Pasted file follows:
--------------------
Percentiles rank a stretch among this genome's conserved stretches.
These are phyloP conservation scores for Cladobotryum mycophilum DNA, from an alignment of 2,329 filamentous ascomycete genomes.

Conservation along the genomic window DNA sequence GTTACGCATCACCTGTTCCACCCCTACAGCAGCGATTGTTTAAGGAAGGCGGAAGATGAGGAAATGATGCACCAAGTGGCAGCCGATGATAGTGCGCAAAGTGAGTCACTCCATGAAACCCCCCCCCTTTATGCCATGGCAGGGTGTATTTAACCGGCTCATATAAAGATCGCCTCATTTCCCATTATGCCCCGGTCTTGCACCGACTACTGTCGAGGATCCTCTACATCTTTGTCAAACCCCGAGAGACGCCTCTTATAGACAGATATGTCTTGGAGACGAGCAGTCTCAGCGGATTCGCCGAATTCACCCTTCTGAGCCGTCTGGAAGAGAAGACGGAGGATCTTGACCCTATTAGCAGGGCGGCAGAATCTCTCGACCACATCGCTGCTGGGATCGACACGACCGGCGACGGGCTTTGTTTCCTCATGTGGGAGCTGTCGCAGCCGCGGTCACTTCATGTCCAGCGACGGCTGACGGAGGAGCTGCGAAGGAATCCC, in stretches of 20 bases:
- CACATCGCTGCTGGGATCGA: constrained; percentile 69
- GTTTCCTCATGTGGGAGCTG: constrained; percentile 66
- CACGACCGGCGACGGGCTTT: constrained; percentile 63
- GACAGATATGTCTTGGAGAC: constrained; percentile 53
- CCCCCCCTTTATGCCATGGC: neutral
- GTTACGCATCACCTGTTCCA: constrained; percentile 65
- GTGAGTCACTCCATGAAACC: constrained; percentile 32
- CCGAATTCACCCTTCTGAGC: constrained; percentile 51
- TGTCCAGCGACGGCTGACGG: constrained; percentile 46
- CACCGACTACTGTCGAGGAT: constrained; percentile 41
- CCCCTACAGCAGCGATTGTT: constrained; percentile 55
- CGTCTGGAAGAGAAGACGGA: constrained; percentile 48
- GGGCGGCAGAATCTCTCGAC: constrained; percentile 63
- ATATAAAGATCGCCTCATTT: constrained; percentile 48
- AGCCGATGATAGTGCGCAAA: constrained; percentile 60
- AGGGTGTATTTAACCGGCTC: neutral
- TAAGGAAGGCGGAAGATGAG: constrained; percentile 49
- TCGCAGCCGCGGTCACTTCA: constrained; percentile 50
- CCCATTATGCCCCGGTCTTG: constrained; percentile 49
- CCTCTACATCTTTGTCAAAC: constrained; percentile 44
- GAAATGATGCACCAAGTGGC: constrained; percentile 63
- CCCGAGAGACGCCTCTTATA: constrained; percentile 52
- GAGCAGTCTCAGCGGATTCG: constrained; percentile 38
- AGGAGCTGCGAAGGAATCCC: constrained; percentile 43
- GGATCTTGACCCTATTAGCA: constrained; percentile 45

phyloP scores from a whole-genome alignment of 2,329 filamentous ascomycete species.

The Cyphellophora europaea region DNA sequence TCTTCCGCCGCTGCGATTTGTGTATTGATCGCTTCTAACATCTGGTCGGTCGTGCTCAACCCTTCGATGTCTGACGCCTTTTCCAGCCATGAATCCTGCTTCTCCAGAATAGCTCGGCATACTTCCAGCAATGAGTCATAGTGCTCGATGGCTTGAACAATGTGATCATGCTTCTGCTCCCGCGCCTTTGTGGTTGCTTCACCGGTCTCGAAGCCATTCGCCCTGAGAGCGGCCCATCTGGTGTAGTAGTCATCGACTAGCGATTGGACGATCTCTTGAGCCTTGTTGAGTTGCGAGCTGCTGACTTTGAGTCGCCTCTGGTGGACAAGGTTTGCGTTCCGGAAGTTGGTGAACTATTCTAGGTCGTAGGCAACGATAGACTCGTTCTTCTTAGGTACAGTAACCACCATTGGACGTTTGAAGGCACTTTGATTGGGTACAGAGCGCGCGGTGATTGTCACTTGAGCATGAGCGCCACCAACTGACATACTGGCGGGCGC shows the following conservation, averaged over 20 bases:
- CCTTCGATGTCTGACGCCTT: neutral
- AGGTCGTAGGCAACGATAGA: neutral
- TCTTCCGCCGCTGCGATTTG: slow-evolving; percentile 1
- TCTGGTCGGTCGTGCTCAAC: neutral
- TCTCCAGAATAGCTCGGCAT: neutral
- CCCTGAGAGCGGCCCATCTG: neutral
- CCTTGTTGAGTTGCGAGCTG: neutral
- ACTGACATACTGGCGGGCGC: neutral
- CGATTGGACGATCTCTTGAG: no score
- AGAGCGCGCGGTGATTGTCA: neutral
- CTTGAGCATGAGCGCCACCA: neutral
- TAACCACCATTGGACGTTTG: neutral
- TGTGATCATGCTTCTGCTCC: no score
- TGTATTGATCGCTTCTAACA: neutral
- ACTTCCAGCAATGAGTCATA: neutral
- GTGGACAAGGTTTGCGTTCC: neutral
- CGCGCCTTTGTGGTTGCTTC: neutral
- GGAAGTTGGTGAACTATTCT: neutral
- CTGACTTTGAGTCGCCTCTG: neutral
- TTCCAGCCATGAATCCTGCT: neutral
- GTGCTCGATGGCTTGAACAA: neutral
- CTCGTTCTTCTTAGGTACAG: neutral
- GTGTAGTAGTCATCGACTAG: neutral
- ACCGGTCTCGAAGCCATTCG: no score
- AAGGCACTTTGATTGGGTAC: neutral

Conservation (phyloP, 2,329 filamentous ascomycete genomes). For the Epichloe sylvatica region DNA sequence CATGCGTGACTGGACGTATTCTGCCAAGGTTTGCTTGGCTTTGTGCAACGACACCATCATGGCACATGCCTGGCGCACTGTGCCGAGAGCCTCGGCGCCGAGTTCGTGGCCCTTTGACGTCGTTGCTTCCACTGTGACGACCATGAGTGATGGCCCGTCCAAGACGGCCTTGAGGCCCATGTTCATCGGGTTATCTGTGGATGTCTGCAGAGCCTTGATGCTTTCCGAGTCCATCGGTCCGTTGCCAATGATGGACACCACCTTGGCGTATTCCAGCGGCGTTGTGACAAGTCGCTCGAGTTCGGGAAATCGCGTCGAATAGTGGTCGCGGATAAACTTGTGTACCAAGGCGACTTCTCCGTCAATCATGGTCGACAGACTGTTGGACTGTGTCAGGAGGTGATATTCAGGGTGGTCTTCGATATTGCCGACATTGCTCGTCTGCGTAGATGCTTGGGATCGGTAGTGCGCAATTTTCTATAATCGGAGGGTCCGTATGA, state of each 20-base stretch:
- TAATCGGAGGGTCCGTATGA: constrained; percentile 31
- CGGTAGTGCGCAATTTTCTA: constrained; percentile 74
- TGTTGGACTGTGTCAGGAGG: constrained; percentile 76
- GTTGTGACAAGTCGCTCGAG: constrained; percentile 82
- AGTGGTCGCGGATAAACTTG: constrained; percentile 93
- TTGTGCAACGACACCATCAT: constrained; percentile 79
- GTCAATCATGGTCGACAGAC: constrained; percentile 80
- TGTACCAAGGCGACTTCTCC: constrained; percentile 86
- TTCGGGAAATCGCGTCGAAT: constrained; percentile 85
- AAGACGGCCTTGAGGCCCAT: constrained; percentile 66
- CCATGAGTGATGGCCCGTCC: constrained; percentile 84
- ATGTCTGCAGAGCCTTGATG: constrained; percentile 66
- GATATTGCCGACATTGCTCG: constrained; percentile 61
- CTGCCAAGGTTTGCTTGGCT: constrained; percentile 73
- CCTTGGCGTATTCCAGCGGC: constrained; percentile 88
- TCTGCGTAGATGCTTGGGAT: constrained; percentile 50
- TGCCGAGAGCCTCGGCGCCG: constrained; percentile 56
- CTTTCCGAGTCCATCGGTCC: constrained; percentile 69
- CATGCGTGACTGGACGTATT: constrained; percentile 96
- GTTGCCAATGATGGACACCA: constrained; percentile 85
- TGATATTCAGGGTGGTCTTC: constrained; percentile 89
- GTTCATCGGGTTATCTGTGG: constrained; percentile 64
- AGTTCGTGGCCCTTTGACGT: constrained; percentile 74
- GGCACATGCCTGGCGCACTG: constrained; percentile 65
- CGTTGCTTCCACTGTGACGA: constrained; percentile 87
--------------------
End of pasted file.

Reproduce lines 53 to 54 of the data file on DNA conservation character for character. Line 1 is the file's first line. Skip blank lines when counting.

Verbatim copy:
- GTGTAGTAGTCATCGACTAG: neutral
- ACCGGTCTCGAAGCCATTCG: no score